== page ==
Saturday, June 3, 2023

Immigration crisis: 9/11 protesters prosecuted by government find refuge in Canada

On July 11, 2021, protester Yariel Alfonso Puerta took refuge in Canada after leaving the island on a raft and spending 11 months at the Guantanamo Naval Base, reports television channel AméricaTéVe.

After being intercepted at sea, the 27-year-old was able to pass his credible intimidation interview with the US Coast Guard. A few days later he was transferred to the Guantanamo Naval Base.

“I have been a political prisoner since July 11. I am going to the United States because I do not want to continue in a dictatorship,” Cuban said as he left the island in a rustic boat. “When I lost communication with my mother and I was left alone at sea, it was difficult, but I always believed that I would make it. My only fear, honestly, was returning to Cuba, ”expatriate now from Canada declared.

“The treatment of the US Coast Guard was excellent. When I saw that day that I was in the middle of the ocean, that it was water towards the four cardinal points, my soul came into my body because I was being rescued by United.” States,” said Alfonso Dorr.

Rafter thanked everyone who was observant and collected signatures so that they could not return him to Cuba. “I spent 11 months and three days at the Guantanamo Naval Base. We have a normal life there, like anyone else. It’s no secret to anyone that there are McDonald’s, there are hospitals. We are not prisoners, we sleep with air conditioning In the rooms and we have good food,” the expatriate told of his stay on the US-administered territory of the island.

“I never thought of coming to this country (Canada). I never thought it would be such a good country. There is always talk that it is very difficult to enter. As there were many countries, I Didn’t think Canada would welcome me.” I plan to go to work so I can go see my son and bring my mother with me,” the 9/11 protester concluded.

The 27-year-old spent 38 days in jail following the 9/11 protests, then was released on bail pending trial. “I had to appear in court to receive an answer to the appeal. On the same Friday when I was already sailing, they sentenced my other colleagues,” said Alfonso Puerta, while he was still in Guantanamo.

Cuba later recalls his trip to Mexico

After another Cuba, Yosvany Hernandez lived in Cancun, Mexico, for five months, and now tells the story of his eventful journey to local channel TV Azteca Campeche.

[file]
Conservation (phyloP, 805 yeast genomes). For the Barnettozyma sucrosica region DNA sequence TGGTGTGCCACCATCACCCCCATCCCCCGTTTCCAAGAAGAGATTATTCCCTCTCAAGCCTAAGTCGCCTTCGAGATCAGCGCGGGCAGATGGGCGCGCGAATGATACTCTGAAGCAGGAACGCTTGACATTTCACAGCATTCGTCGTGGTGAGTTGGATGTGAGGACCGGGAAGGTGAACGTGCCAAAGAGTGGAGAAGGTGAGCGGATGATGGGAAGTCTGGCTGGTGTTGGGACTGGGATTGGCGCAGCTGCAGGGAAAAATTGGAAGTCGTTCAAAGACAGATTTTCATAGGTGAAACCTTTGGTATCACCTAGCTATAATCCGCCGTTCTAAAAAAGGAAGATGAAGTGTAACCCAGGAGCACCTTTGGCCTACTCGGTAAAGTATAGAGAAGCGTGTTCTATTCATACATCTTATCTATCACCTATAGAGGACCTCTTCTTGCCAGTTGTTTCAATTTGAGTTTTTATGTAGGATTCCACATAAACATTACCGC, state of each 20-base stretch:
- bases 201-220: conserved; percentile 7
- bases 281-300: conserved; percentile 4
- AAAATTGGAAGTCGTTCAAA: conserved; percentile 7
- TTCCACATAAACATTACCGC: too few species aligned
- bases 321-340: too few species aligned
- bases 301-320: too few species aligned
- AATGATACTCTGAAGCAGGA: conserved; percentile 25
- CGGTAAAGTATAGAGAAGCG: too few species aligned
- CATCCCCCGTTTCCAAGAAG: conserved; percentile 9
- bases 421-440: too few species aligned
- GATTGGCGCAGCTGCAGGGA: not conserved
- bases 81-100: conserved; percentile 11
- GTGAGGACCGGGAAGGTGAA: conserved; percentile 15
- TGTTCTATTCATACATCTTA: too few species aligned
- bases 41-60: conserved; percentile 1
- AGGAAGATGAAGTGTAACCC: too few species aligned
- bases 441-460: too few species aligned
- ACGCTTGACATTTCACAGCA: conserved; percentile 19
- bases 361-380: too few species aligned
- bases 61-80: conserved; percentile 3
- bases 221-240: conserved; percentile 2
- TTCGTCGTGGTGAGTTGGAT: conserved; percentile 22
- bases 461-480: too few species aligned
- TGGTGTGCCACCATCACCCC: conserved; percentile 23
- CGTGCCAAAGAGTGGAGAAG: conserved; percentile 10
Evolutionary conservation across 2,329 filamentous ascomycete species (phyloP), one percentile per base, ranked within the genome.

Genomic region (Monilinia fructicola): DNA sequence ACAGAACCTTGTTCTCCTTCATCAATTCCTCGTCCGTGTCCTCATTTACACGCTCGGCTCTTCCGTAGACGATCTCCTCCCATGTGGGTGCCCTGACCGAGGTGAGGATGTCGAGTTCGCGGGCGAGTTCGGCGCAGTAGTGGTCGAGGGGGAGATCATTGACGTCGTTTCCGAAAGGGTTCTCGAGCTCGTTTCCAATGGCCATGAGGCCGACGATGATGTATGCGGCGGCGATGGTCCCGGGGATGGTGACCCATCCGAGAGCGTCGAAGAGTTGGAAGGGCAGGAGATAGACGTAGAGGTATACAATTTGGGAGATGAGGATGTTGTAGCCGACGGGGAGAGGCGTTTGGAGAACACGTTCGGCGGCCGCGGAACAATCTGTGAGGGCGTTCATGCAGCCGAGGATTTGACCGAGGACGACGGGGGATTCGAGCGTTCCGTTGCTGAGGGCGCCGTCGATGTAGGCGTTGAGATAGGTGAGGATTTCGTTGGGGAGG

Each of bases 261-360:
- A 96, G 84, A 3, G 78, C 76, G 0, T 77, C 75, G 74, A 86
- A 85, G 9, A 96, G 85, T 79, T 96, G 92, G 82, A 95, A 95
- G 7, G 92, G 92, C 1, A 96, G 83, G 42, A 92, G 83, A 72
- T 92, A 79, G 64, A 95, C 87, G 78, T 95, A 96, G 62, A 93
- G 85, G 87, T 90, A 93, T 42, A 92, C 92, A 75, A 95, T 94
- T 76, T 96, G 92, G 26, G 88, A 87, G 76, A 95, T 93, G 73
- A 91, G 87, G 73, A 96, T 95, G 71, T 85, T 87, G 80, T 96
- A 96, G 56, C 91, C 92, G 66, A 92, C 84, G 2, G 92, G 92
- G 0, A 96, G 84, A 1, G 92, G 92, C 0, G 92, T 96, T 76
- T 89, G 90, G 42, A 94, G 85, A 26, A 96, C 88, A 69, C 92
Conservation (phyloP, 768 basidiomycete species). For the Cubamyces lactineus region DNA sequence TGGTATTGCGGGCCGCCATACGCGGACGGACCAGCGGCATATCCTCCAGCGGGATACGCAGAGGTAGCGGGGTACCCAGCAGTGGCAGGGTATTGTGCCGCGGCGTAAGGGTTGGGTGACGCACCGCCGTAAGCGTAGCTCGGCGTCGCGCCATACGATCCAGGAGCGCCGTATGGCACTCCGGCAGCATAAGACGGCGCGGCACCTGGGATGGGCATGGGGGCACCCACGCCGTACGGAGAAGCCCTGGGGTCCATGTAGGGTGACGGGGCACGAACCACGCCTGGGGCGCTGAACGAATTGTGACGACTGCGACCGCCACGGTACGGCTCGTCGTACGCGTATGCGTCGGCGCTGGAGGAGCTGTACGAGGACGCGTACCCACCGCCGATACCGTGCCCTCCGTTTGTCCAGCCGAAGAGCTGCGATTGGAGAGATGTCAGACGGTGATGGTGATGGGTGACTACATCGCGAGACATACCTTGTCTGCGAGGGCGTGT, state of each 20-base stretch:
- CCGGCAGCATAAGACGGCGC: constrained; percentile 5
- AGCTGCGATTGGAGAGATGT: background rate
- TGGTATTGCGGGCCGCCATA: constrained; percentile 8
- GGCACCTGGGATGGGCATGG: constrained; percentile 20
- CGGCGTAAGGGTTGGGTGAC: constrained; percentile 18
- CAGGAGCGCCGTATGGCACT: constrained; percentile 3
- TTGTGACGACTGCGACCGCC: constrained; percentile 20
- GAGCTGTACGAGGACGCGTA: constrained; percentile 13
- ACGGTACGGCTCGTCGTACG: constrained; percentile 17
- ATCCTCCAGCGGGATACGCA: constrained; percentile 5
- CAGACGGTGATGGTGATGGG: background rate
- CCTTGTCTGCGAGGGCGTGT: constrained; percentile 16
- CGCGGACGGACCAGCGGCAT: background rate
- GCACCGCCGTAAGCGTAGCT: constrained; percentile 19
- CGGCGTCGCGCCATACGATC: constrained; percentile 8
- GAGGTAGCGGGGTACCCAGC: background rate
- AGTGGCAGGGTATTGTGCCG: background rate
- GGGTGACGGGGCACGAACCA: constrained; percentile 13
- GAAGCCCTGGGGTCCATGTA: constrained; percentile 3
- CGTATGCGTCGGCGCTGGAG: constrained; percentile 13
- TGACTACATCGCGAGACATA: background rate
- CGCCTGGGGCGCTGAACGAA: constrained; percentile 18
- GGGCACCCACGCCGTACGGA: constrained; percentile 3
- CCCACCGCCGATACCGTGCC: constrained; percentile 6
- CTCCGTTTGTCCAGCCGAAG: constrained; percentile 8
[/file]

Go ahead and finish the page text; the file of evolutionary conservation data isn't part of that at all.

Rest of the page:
The 24-year-old native of Ciénaga de Zapata met with friends and family to build a raft that would allow him to leave Cuba. The Diario de Cuba reported the disappearance of these rafters in January.

“We all agree. There is a certain amount of money to be able to create a rustic atmosphere because everything is very expensive. The engine cost us 200,000 Cuban pesos, the wood 60,000 pesos, the nail about 14,000 pesos, the epoxy paint we used 20,000 pesos Use…hiding in the mountains, we have built a boat. To get out, you have to put it on top of a horse-drawn carriage hidden from the police, and throw it into the sea to start the journey.”

The journey of about six days to reach Mexican soil would have been prolonged due to complications with the boat’s engine. Hernandez said he spent days of terror in the boat where 14 people were traveling, including boys, girls and the elderly. He said, “We were left without engines and we spent 25 days at sea. We lived under sail and the wind carried us from one place to another. Out of those 25 days, we spent five days without food.”

Hernandez thought that the raft was about to capsize because of the high waves. They usually killed the group at night, fearing that they would starve for little food. “The most complicated thing was on the 16th (probably in January), because a north (wind) entered us and we spent two nights and two days without even sleeping because the waves were five or six metres. We only had sails. At that time, we thought these were our last nights. The currents did not allow us to move forward and the water entered the boat. We got drenched in the night, we got cold,” explained the migrant.

Twenty-five days after leaving Cuba, the group was rescued by fishermen from Progreso Municipality, Yucatán State. Now Hernandez has a job as a private security officer at a shopping mall in Cancun. “We like Cancun because it gives us opportunities. Mexico is a free country and you can express your political views. In Cuba they don’t allow that; you’re discriminated against when you express them.” goes,” Hernandez concluded.

World Nation News Desk
World Nation News Desk
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